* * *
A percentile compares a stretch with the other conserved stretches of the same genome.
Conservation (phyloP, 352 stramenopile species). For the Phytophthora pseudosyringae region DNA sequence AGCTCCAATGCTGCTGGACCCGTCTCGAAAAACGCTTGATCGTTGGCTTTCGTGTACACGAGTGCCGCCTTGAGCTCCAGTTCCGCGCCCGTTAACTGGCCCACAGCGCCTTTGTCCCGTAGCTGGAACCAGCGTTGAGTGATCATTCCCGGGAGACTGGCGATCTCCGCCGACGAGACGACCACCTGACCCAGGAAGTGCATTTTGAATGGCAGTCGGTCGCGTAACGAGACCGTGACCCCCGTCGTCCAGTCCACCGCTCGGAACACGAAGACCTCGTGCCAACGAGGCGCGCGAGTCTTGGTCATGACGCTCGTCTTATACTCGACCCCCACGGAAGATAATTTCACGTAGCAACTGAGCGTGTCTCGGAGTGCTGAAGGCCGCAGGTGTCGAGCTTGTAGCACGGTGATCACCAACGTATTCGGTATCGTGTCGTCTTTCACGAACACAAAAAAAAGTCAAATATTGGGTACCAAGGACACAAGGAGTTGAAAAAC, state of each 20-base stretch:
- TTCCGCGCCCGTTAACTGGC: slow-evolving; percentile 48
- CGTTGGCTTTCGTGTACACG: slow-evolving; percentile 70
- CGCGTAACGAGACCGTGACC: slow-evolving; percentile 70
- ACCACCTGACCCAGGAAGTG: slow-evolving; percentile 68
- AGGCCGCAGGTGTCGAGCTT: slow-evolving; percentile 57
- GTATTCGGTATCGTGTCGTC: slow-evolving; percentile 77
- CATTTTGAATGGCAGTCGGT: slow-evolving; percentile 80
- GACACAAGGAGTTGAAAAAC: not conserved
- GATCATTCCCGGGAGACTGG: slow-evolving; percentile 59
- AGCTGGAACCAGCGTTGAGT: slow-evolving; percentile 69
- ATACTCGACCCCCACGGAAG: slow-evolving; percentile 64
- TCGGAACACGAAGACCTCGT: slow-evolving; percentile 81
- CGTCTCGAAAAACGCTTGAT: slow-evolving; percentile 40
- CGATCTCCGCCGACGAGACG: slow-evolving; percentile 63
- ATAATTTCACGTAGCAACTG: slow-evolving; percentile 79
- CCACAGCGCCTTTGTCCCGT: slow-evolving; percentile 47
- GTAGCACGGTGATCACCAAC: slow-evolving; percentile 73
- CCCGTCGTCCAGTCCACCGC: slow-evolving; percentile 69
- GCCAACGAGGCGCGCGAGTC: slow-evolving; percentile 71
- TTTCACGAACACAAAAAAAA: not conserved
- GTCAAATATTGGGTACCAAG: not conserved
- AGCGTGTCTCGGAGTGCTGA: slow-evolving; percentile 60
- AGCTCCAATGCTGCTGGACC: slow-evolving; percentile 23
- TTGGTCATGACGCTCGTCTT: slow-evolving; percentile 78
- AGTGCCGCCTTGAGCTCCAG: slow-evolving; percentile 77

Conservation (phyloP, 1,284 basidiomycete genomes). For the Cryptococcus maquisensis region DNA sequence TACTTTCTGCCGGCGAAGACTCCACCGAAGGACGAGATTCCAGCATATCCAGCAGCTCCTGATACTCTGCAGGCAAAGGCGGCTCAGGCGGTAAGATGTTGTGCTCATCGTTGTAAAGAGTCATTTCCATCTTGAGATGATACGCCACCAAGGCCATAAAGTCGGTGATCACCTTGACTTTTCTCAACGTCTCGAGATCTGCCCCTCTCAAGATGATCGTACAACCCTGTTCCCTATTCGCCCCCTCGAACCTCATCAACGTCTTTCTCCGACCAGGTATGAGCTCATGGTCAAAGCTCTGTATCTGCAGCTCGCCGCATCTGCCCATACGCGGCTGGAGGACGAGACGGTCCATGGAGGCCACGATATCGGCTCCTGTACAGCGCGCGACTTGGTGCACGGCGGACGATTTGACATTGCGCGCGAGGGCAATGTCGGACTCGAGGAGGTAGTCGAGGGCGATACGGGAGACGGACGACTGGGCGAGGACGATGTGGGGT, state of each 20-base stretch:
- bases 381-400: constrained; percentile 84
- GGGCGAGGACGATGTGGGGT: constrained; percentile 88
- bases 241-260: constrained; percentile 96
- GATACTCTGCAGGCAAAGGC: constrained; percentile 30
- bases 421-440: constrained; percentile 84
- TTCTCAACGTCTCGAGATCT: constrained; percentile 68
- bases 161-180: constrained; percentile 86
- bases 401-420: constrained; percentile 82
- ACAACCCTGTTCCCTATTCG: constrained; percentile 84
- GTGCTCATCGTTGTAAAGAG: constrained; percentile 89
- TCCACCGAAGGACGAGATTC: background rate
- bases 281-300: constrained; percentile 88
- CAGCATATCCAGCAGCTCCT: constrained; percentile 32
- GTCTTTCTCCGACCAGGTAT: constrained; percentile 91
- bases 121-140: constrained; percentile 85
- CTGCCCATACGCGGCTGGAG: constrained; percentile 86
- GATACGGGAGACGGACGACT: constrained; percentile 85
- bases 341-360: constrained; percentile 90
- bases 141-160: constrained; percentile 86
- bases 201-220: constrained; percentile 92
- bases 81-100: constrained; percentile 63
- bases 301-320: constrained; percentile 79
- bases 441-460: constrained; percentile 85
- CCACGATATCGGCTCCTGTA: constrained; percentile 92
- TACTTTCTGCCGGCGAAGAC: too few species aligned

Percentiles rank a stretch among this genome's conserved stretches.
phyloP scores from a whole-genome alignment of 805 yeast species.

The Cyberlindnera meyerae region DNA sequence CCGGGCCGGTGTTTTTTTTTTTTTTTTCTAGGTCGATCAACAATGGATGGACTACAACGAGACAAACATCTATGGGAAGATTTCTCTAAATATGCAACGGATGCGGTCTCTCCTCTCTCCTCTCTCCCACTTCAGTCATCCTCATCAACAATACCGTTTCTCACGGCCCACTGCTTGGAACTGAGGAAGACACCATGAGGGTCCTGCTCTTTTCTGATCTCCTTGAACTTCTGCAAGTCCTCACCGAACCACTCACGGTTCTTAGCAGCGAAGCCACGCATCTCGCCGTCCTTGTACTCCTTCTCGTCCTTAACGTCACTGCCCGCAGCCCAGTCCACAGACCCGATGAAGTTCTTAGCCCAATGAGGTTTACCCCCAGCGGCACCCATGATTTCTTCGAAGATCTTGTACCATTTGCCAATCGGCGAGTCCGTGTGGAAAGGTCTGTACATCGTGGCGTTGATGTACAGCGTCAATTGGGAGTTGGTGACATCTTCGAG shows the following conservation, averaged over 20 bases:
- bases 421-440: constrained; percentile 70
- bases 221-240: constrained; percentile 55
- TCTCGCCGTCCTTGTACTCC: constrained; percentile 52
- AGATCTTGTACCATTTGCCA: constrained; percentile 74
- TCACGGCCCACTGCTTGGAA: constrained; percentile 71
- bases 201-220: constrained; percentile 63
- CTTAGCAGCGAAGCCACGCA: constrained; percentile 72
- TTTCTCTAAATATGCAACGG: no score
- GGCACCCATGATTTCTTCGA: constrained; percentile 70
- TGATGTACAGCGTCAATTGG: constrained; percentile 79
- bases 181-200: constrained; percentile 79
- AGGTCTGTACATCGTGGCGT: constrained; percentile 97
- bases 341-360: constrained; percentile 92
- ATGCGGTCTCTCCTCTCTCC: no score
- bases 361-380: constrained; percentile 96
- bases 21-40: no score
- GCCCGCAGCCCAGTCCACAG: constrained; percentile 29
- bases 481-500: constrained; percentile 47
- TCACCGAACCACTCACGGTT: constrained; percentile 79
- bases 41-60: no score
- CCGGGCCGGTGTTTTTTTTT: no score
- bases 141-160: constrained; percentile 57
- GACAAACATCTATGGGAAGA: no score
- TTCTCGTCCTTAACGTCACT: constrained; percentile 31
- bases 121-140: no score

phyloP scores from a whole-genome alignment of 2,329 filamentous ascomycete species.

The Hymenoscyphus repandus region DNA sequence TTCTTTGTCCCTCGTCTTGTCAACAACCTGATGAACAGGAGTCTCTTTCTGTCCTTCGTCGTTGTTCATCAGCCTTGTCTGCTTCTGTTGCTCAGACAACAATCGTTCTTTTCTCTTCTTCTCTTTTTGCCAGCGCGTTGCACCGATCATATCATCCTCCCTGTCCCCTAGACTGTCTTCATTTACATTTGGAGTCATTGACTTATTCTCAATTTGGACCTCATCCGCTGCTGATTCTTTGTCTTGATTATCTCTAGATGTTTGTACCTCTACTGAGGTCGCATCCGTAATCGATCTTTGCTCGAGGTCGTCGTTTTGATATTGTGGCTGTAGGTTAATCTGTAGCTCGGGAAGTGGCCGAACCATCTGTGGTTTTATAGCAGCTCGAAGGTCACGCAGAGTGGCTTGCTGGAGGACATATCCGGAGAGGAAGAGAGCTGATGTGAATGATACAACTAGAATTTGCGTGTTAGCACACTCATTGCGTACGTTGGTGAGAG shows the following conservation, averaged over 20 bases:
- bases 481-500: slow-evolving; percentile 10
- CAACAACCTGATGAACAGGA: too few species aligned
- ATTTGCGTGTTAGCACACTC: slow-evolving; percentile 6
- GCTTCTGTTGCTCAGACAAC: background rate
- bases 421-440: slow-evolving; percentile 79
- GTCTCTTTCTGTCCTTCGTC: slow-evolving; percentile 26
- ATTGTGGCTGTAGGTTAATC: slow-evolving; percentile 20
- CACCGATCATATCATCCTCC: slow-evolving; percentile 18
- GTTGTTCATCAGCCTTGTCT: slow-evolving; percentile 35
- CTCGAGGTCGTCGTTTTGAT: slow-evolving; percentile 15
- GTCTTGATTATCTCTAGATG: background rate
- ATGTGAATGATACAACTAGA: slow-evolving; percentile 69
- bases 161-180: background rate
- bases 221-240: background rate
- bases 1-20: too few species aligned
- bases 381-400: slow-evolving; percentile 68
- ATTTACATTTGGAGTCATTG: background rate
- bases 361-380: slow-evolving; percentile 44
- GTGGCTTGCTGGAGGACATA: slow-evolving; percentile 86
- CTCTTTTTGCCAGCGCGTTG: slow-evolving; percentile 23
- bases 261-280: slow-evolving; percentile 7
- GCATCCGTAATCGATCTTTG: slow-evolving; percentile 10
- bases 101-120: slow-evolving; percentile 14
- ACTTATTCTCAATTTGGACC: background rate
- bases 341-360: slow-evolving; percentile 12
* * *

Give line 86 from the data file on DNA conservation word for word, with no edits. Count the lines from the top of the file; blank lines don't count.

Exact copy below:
- ATTTGCGTGTTAGCACACTC: slow-evolving; percentile 6